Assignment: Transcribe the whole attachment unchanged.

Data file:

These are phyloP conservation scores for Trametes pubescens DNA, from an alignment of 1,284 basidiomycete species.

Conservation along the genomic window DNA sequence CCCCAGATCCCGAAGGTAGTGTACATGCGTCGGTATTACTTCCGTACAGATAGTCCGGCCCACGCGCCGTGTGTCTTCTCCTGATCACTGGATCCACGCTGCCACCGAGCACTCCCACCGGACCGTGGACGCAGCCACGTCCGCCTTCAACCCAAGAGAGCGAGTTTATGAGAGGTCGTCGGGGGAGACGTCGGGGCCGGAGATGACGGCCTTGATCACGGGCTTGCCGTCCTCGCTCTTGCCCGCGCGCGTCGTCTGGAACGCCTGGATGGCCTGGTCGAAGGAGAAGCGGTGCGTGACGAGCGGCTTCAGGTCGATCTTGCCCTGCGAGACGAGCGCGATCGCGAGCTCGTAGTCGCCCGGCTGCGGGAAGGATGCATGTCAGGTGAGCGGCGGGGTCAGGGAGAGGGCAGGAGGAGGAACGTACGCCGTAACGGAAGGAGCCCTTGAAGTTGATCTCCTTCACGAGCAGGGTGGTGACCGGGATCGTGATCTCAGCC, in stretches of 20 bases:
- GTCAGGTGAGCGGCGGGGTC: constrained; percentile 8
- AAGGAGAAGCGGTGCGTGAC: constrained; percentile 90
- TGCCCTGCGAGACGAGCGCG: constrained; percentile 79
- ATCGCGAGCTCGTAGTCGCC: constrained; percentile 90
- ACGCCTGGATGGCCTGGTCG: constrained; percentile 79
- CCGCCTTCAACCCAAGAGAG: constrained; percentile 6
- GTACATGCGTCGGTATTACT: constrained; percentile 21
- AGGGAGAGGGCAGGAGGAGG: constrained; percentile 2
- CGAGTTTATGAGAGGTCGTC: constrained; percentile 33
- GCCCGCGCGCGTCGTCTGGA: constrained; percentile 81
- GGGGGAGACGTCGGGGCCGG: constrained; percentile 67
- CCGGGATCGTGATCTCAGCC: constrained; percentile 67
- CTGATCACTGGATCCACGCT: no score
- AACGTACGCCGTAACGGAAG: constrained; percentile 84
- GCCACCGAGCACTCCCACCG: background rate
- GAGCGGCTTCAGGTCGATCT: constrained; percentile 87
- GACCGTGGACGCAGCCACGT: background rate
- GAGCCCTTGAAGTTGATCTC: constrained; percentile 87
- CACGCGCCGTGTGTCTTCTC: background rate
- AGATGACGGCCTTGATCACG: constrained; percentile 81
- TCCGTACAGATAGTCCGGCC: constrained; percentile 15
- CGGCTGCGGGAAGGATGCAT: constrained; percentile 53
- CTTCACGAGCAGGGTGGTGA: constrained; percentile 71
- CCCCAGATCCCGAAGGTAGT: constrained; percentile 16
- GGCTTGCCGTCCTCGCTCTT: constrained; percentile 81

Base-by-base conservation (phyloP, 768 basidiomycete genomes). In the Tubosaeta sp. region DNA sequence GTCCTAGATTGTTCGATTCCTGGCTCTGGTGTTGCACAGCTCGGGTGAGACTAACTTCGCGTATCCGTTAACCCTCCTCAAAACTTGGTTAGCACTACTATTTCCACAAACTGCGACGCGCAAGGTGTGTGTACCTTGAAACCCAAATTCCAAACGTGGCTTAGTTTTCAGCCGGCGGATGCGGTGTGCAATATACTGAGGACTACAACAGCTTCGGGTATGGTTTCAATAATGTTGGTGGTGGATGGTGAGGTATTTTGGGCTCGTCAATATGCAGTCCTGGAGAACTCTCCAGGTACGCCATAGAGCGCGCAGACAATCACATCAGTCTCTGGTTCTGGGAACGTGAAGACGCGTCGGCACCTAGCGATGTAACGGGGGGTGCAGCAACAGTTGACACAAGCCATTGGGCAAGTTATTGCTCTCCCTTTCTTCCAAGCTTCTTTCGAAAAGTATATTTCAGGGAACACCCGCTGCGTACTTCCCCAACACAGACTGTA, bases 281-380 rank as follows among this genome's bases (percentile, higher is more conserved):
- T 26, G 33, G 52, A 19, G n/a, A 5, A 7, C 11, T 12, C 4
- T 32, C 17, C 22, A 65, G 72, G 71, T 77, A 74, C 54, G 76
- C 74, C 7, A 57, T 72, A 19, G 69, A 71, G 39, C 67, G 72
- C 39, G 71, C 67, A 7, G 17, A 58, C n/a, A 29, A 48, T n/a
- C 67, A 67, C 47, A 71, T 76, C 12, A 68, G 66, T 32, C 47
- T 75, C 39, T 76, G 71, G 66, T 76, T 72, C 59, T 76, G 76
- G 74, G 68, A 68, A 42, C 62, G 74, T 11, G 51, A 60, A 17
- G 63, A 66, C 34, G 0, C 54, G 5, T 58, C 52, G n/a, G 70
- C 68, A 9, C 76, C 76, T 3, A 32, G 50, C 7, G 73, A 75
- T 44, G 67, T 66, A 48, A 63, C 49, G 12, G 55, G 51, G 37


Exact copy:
These are phyloP conservation scores for Trametes pubescens DNA, from an alignment of 1,284 basidiomycete species.

Conservation along the genomic window DNA sequence CCCCAGATCCCGAAGGTAGTGTACATGCGTCGGTATTACTTCCGTACAGATAGTCCGGCCCACGCGCCGTGTGTCTTCTCCTGATCACTGGATCCACGCTGCCACCGAGCACTCCCACCGGACCGTGGACGCAGCCACGTCCGCCTTCAACCCAAGAGAGCGAGTTTATGAGAGGTCGTCGGGGGAGACGTCGGGGCCGGAGATGACGGCCTTGATCACGGGCTTGCCGTCCTCGCTCTTGCCCGCGCGCGTCGTCTGGAACGCCTGGATGGCCTGGTCGAAGGAGAAGCGGTGCGTGACGAGCGGCTTCAGGTCGATCTTGCCCTGCGAGACGAGCGCGATCGCGAGCTCGTAGTCGCCCGGCTGCGGGAAGGATGCATGTCAGGTGAGCGGCGGGGTCAGGGAGAGGGCAGGAGGAGGAACGTACGCCGTAACGGAAGGAGCCCTTGAAGTTGATCTCCTTCACGAGCAGGGTGGTGACCGGGATCGTGATCTCAGCC, in stretches of 20 bases:
- GTCAGGTGAGCGGCGGGGTC: constrained; percentile 8
- AAGGAGAAGCGGTGCGTGAC: constrained; percentile 90
- TGCCCTGCGAGACGAGCGCG: constrained; percentile 79
- ATCGCGAGCTCGTAGTCGCC: constrained; percentile 90
- ACGCCTGGATGGCCTGGTCG: constrained; percentile 79
- CCGCCTTCAACCCAAGAGAG: constrained; percentile 6
- GTACATGCGTCGGTATTACT: constrained; percentile 21
- AGGGAGAGGGCAGGAGGAGG: constrained; percentile 2
- CGAGTTTATGAGAGGTCGTC: constrained; percentile 33
- GCCCGCGCGCGTCGTCTGGA: constrained; percentile 81
- GGGGGAGACGTCGGGGCCGG: constrained; percentile 67
- CCGGGATCGTGATCTCAGCC: constrained; percentile 67
- CTGATCACTGGATCCACGCT: no score
- AACGTACGCCGTAACGGAAG: constrained; percentile 84
- GCCACCGAGCACTCCCACCG: background rate
- GAGCGGCTTCAGGTCGATCT: constrained; percentile 87
- GACCGTGGACGCAGCCACGT: background rate
- GAGCCCTTGAAGTTGATCTC: constrained; percentile 87
- CACGCGCCGTGTGTCTTCTC: background rate
- AGATGACGGCCTTGATCACG: constrained; percentile 81
- TCCGTACAGATAGTCCGGCC: constrained; percentile 15
- CGGCTGCGGGAAGGATGCAT: constrained; percentile 53
- CTTCACGAGCAGGGTGGTGA: constrained; percentile 71
- CCCCAGATCCCGAAGGTAGT: constrained; percentile 16
- GGCTTGCCGTCCTCGCTCTT: constrained; percentile 81

Base-by-base conservation (phyloP, 768 basidiomycete genomes). In the Tubosaeta sp. region DNA sequence GTCCTAGATTGTTCGATTCCTGGCTCTGGTGTTGCACAGCTCGGGTGAGACTAACTTCGCGTATCCGTTAACCCTCCTCAAAACTTGGTTAGCACTACTATTTCCACAAACTGCGACGCGCAAGGTGTGTGTACCTTGAAACCCAAATTCCAAACGTGGCTTAGTTTTCAGCCGGCGGATGCGGTGTGCAATATACTGAGGACTACAACAGCTTCGGGTATGGTTTCAATAATGTTGGTGGTGGATGGTGAGGTATTTTGGGCTCGTCAATATGCAGTCCTGGAGAACTCTCCAGGTACGCCATAGAGCGCGCAGACAATCACATCAGTCTCTGGTTCTGGGAACGTGAAGACGCGTCGGCACCTAGCGATGTAACGGGGGGTGCAGCAACAGTTGACACAAGCCATTGGGCAAGTTATTGCTCTCCCTTTCTTCCAAGCTTCTTTCGAAAAGTATATTTCAGGGAACACCCGCTGCGTACTTCCCCAACACAGACTGTA, bases 281-380 rank as follows among this genome's bases (percentile, higher is more conserved):
- T 26, G 33, G 52, A 19, G n/a, A 5, A 7, C 11, T 12, C 4
- T 32, C 17, C 22, A 65, G 72, G 71, T 77, A 74, C 54, G 76
- C 74, C 7, A 57, T 72, A 19, G 69, A 71, G 39, C 67, G 72
- C 39, G 71, C 67, A 7, G 17, A 58, C n/a, A 29, A 48, T n/a
- C 67, A 67, C 47, A 71, T 76, C 12, A 68, G 66, T 32, C 47
- T 75, C 39, T 76, G 71, G 66, T 76, T 72, C 59, T 76, G 76
- G 74, G 68, A 68, A 42, C 62, G 74, T 11, G 51, A 60, A 17
- G 63, A 66, C 34, G 0, C 54, G 5, T 58, C 52, G n/a, G 70
- C 68, A 9, C 76, C 76, T 3, A 32, G 50, C 7, G 73, A 75
- T 44, G 67, T 66, A 48, A 63, C 49, G 12, G 55, G 51, G 37